It was twenty years ago today, on August 25, 1991, that Linux, the open-source operating system, a “work alike” of UNIX, first saw the light of day, in the form of a USENET post from Linus Torvalds, a Finnish computer science student.
From: torvalds@klaava.Helsinki.FI (Linus Benedict Torvalds)
Subject: What would you like to see most in minix?
Summary: small poll for my new operating system
Date: 25 Aug 91 20:57:08 GMT
Organization: University of Helsinki
Hello everybody out there using minix –
I’m doing a (free) operating system (just a hobby, won’t be big and professional like gnu) for 386(486) AT clones. This has been brewing since april, and is starting to get ready. I’d like any feedback on things people like/dislike in minix, as my OS resembles it somewhat (same physical layout of the file-system (due to practical reasons) among other things).
I’ve currently ported bash(1.08) and gcc(1.40), and things seem to work. This implies that I’ll get something practical within a few months, and I’d like to know what features most people would want. Any suggestions are welcome, but I won’t promise I’ll implement them 🙂
PS. Yes – it’s free of any minix code, and it has a multi-threaded fs. It is NOT protable (uses 386 task switching etc), and it probably never will support anything other than AT-harddisks, as that’s all I have :-(.
That hobby project, twenty years later, has grown into something a bit bigger than Linus Torvalds imagined. The DistroWatch site, which collects news about Linux distributions, now tracks more than 300 distributions (a distribution packages the Linux kernel with, typically, utilities, user interface components, and a selection of applications), ranging from the very popular Ubuntu Linux to specialized distributions (“distros”) like Suriyan, a distro whose goal is ” to develop an easy-to-use alternative operating system with complete support for the Thai language”. Google’s popular Android operating system for mobile devices is based on Linux, as is its Chrome OS; Google’s own operations are very heavily dependent on open source in general, and Linux in particular. Versions of Linux are used as the OS in the TiVo digital video recorders, as well as in routers from vendors like Cisco and Linksys. Linux is the operating system used by 455 of the top 500 supercomputers worldwide, representing 91% of the top 500 capacity; it is also the OS of choice in many server rooms, including those of Amazon, Yahoo!, and Facebook.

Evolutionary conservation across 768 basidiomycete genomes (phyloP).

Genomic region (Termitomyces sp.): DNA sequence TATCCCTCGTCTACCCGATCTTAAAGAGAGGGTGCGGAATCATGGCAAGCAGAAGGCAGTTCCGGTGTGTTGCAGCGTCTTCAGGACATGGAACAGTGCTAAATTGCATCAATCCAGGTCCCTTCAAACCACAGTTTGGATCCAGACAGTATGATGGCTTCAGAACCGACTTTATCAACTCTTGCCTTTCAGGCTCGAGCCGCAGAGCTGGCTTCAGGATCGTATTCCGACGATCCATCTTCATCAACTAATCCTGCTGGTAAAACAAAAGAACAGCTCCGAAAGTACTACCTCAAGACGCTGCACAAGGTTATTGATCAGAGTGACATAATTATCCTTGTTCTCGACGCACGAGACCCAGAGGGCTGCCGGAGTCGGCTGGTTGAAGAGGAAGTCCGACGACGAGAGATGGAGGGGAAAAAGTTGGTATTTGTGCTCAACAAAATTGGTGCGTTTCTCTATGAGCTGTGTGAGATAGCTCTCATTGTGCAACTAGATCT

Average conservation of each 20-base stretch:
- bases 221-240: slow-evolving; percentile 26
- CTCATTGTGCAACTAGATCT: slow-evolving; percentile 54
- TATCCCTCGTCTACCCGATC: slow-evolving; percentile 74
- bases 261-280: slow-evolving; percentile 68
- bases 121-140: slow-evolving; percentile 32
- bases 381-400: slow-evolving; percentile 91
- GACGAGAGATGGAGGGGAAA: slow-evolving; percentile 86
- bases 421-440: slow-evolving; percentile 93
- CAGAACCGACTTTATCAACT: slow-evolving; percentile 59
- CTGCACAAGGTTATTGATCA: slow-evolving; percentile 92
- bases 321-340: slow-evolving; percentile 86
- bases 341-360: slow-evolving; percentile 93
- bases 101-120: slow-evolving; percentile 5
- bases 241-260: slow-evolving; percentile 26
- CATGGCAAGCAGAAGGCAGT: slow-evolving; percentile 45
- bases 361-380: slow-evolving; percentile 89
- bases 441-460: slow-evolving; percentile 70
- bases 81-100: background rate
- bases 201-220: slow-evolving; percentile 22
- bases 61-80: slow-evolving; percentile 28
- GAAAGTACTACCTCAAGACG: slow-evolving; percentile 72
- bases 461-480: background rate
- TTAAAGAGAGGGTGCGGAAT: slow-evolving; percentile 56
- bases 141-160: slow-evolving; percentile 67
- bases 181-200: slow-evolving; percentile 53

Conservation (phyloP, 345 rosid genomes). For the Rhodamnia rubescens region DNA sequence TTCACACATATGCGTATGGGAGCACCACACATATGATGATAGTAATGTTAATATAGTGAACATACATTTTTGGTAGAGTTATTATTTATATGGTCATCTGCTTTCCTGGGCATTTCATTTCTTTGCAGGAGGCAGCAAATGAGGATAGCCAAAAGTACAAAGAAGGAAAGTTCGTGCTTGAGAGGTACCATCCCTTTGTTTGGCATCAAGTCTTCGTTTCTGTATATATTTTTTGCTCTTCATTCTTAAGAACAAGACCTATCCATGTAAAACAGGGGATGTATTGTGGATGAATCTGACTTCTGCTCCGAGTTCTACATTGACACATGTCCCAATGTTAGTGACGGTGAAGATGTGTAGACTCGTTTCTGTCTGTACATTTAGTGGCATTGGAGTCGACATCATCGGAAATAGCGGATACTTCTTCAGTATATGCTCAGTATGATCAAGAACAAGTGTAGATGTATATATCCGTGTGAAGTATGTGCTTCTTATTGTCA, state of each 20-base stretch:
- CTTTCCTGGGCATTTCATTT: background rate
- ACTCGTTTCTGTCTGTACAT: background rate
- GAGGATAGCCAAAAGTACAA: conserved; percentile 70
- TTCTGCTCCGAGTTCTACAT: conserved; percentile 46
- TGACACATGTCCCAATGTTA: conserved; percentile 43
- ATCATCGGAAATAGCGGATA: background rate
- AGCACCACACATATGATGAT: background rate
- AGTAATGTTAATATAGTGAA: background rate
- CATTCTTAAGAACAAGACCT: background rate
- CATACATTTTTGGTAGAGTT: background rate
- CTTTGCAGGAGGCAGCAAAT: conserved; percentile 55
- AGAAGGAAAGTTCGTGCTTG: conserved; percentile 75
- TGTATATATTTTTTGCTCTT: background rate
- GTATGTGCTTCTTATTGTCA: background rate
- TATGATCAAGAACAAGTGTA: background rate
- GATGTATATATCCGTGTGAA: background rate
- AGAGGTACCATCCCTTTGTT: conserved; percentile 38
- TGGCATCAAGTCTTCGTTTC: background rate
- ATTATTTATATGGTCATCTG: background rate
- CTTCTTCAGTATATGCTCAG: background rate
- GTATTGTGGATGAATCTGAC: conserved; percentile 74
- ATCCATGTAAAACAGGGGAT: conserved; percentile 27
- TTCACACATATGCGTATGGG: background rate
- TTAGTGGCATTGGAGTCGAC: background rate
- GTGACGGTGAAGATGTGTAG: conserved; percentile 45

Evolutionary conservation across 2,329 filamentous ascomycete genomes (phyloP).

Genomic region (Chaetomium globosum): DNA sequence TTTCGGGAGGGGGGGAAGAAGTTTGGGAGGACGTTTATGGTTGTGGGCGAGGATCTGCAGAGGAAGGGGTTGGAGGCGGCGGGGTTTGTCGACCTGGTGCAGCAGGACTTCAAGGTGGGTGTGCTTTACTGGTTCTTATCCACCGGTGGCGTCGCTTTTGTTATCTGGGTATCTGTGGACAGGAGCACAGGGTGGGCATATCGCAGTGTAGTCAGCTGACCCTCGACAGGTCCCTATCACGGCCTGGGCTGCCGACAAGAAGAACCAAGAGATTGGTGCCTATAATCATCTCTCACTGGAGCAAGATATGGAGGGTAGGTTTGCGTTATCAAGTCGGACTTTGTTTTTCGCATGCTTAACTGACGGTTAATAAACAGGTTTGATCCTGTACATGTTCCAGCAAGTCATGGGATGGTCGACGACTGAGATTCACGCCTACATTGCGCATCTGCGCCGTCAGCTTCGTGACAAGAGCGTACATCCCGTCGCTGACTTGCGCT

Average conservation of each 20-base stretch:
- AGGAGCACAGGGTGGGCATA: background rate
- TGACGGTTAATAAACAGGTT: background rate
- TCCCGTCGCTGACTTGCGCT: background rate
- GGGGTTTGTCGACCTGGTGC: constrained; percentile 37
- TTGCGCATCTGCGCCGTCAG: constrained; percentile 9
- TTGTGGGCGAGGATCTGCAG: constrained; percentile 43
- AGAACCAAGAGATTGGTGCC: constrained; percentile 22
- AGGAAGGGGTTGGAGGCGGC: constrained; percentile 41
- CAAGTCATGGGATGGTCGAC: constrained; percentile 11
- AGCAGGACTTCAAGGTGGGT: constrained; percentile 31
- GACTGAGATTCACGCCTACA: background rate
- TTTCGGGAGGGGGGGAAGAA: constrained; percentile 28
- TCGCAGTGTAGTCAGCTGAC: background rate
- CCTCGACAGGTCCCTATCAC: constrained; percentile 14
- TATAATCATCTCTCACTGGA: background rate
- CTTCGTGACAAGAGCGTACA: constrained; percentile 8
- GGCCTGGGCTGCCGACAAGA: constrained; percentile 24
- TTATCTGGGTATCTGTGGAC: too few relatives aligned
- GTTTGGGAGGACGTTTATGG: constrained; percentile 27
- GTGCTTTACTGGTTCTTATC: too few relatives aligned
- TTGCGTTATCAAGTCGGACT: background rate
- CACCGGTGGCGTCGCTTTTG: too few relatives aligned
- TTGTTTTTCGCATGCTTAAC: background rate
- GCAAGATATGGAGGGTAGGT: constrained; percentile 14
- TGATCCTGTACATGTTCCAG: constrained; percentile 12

Despite Linus’s reservation about portability — the earliest versions of the kernel were very Intel 80386 specific — Linux has been successfully ported to many different processor architectures. The “Ports” page for Debian Linux, for example, lists “official” ports for the following architectures:
- Intel x86
- IA-64 (Itanium)
Other architectures are supported by other distributions, or “unofficial” ports.
I first began experimenting with Linux in 2002; I was used to using a UNIX workstation at work, so Linux was a comfortable choice, and I was finding the restrictions and unreliability of Windows more and more annoying. I switched to Debian Linux as my primary OS in 2003, and have never looked back. (I did switch to the Ubuntu distro in 2008.) I’ve also recommended and installed Linux for others, and they have been very happy with the results.
Linus Torvalds still manages the overall development process for the Linux kernel, as the “benevolent dictator” and owner of the Linux trademark, though there are hundreds of companies and individual contributors involved. Here’s hoping for another twenty enjoyable and productive years.
Ars Technica also has an article reviewing the history of Linux development.